Bell, John (1747-1798) (DNB00)

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BELL, JOHN (1747–1798), artillerist, was the eldest son of a hatter at Carlisle, where he was born on 1 March 1747. His father ruined himself in attempts to discover the longitude. In 1765 Bell joined the artillery. He served at Gilbraltar and afterwards in England. He was at Southsea in 1782, and was an eye-witness of the foundering of the Royal George. He invented a plan for destroying the wreck, which was the same as one carried out by Colonel Pasley in 1839. He also invented the 'sunproof' for testing the soundness of guns, long in use in the royal arsenal; a 'gyn,' called by his name, and a petard, of which there is a model in the Woolwich laboratory; a crane for descending mines; and a harpoon for taking whales (for the last two of which he received premiums from the Society of Arts); and an apparatus for rescuing shipwrecked mariners, said to be identical with that afterwards devised by Captain Manby. For this he received a premium from the Society of Arts of fifty guineas, and in 1815 the House of Commons voted 500l. to his daughter (Mrs. Whitfield) in recognition of the same invention. In 1793 the Duke of Richmond gave him a commission as second-lieutenant in the artillery, and in 1794 he was promoted to a first-lieutenancy. He was employed in a secret expedition for the destruction of the Dutch fleet in the Texel, which was abandoned.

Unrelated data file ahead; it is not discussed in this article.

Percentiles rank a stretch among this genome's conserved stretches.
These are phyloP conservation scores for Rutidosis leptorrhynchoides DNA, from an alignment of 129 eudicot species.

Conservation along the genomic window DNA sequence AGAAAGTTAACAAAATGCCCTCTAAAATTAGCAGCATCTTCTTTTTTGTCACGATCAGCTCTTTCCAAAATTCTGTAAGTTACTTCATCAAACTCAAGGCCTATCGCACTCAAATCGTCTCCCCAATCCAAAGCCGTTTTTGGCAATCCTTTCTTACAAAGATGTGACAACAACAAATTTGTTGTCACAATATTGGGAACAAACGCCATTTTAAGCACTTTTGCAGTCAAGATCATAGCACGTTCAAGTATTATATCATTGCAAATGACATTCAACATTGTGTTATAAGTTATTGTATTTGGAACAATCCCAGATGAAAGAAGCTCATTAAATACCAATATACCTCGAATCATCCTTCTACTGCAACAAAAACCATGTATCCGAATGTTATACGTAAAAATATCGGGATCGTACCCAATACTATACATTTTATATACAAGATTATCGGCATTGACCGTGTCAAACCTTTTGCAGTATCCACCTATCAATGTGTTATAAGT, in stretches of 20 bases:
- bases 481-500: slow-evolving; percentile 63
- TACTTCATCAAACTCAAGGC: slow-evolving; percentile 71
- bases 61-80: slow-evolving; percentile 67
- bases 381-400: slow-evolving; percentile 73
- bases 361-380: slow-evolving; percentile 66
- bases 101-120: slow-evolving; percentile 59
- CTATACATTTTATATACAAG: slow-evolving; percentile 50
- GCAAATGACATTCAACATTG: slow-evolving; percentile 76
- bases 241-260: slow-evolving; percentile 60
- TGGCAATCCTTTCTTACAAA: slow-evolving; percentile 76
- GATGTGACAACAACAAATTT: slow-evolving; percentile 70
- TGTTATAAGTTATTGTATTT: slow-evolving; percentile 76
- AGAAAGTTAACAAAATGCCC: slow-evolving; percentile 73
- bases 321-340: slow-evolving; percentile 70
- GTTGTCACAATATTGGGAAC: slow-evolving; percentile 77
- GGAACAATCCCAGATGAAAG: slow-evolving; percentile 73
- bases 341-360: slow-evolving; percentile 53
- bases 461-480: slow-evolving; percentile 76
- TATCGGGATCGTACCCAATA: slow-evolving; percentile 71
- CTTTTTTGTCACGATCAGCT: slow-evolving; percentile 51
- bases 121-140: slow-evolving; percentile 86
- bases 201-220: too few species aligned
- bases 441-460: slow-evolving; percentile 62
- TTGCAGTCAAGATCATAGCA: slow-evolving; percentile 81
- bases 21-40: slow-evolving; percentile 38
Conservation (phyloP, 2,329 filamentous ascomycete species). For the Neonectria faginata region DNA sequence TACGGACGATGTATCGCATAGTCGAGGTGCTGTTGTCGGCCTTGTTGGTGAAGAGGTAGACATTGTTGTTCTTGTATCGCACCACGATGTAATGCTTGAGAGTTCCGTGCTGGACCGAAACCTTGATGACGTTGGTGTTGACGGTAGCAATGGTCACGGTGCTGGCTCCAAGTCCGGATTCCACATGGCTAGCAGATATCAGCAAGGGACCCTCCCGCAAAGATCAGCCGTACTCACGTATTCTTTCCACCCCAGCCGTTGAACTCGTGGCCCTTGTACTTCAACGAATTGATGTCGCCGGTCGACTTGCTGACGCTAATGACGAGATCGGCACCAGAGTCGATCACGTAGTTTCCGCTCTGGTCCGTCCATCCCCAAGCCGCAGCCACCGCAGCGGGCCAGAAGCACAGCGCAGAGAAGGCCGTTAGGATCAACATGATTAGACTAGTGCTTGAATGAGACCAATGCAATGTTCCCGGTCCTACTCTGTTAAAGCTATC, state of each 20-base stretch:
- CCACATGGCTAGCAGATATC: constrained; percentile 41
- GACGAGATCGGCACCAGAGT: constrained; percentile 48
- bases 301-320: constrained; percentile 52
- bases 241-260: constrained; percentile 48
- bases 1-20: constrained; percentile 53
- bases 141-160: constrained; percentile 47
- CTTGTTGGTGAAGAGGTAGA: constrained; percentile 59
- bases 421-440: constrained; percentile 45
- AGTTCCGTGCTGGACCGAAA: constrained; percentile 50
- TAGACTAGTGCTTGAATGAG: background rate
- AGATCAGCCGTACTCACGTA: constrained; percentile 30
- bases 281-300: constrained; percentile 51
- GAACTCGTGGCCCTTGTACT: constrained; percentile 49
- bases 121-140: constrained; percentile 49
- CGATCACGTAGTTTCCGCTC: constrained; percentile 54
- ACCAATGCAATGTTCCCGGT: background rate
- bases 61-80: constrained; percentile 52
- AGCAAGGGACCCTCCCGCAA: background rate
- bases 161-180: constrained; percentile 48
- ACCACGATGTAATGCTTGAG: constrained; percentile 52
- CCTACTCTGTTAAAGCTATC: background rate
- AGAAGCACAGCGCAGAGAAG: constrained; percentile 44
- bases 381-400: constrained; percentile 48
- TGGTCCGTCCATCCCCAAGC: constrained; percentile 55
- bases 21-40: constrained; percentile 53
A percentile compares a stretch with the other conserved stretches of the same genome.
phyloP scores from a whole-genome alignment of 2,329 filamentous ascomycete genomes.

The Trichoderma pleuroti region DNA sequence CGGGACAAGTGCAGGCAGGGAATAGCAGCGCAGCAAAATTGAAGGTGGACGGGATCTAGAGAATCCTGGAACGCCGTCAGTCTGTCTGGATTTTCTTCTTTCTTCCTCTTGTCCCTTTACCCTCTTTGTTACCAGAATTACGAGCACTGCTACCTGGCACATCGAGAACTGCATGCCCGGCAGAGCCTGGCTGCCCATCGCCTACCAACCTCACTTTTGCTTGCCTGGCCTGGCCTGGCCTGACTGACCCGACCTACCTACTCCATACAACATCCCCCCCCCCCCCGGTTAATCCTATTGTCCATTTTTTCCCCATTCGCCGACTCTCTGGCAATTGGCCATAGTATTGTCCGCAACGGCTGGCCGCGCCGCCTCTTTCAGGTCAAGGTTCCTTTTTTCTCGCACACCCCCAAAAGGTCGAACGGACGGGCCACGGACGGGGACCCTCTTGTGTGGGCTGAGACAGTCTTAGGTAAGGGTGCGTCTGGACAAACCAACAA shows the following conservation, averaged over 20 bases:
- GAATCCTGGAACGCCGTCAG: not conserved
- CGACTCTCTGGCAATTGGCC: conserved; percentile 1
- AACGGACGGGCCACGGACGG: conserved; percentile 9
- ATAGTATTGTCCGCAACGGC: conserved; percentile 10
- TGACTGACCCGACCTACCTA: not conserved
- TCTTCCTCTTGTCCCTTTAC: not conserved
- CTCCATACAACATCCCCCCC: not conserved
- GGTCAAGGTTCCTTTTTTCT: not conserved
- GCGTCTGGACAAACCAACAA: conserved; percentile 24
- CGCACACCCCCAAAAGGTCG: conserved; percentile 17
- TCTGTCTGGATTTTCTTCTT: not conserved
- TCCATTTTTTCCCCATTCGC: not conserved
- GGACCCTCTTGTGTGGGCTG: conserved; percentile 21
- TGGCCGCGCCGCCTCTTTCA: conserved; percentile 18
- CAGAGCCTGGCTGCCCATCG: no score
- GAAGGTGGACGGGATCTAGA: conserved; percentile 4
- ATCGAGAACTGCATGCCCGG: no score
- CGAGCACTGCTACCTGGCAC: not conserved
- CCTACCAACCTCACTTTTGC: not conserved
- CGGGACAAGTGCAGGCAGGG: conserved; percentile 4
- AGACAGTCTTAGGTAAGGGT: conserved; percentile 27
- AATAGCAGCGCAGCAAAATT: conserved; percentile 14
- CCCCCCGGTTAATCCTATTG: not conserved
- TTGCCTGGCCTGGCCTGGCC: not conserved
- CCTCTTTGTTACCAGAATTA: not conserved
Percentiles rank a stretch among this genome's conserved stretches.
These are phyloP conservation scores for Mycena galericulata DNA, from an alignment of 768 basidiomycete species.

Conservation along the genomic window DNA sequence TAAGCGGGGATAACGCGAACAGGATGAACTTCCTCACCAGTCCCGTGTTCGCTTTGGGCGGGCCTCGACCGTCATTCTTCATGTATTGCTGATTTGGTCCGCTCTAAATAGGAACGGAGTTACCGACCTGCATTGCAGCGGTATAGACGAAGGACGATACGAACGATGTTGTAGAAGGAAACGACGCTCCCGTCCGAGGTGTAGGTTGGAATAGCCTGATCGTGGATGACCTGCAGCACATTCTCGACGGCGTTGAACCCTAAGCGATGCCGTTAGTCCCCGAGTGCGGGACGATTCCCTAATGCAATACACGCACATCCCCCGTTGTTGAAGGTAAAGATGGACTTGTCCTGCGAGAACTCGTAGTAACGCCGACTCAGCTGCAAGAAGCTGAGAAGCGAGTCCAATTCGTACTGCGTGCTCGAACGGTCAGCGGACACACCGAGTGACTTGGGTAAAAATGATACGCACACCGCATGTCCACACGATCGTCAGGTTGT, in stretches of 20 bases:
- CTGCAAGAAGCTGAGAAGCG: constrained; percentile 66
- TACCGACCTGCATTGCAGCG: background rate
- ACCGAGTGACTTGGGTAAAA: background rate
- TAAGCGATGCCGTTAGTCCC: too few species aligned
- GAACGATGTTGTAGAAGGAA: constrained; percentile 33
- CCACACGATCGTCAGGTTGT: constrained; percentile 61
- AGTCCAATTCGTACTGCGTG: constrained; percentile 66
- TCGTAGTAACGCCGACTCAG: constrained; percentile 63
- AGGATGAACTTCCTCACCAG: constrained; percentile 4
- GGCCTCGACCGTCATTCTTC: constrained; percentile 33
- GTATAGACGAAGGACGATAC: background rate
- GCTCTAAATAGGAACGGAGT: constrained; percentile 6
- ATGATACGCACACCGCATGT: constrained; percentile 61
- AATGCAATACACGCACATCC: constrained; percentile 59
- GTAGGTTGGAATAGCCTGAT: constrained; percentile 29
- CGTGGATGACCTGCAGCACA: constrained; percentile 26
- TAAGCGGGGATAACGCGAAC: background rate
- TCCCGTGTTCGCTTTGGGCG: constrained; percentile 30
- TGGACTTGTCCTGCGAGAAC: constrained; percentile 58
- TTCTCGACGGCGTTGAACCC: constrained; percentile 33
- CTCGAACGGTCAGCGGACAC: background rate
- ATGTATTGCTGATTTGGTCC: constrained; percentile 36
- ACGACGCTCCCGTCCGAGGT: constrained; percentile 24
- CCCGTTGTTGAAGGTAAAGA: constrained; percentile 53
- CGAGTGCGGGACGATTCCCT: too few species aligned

He died of apoplexy at Queensborough on 1 June 1798, whilst engaged in fitting out fire-ships.

[United Services Journal, April 1849; Society of Arts' Transactions (1897), vol. xxv., where there is an engraving of his apparatus for wrecks.]